Some cyber criminals prefer to skip the data collection and go for the gold: obtaining payment directly from their victims. Some Business Email Compromise (BEC) and Spear Phishing tactics include impersonating a friend, coworker, acquaintance, or executive and requesting a direct transfer of funds. You’ve probably heard of the infamous gift card scams, but some attackers will even go as far as requesting wire transfer of funds.
- Malware Delivery
With the increasing success rate of malware-less phishing attacks, the percentage of phishing emails that include malware or a malicious link have decreased significantly. Still, the chance of being hit by a malware-based phishing attack has not been eliminated.
The traditional “click this link” or “open this file” style of phishing email is still in use and can still hit your inbox when you least expect it.
- Entry Point for Larger-Scale Attack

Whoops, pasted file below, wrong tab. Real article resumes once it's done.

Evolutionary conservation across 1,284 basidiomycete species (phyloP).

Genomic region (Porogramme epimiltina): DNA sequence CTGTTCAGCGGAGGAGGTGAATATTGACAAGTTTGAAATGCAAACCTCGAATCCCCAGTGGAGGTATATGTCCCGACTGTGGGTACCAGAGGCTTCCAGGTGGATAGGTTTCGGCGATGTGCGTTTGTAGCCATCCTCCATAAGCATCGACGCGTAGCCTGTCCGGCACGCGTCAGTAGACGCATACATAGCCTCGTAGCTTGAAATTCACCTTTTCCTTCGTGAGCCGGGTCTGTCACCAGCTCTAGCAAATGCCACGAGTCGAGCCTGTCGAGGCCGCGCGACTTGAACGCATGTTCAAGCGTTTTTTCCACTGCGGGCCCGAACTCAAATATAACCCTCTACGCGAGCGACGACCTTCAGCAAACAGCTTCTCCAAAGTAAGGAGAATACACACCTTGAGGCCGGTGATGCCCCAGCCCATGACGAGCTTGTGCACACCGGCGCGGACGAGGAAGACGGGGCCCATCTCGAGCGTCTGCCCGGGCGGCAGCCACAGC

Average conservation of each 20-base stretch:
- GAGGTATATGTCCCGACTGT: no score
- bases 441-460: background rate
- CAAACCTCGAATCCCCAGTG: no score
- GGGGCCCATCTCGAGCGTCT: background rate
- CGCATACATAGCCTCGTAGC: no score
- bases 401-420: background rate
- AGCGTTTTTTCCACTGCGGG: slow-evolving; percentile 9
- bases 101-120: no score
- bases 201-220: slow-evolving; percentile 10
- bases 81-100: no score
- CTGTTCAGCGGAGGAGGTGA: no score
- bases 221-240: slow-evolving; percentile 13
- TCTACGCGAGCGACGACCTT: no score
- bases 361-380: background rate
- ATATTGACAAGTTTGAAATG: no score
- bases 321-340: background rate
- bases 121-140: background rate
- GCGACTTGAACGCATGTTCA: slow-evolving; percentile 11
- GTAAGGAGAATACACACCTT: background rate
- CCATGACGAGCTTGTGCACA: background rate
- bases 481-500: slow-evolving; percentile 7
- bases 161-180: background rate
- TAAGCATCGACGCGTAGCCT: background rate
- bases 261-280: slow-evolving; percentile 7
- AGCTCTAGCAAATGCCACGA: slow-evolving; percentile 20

Using one, or a combination, of the previous attack methods, cyber criminals can use phishing as an entry-point to launch a more advanced attack.
For example, an attacker can deliver malware in a phishing email that will run code on the user’s system that gives the attacker access directly to the computer. From there, the hacking possibilities are endless. One common example of this is a Command & Control (C2) attack.
How does Command & Control work?
A Command & Control (C2) attack uses malicious code to gain remote access—or control—over a computer. This utilizes a C2 server controlled by the attacker to send commands and receive stolen data from compromised machines.
Once an attacker has identified a target, they can use the Command & Control method to gain access and begin their attack. As described above, a phishing email is one easy way for cyber criminals to make the initial connection between the C2 server and the victim’s machine.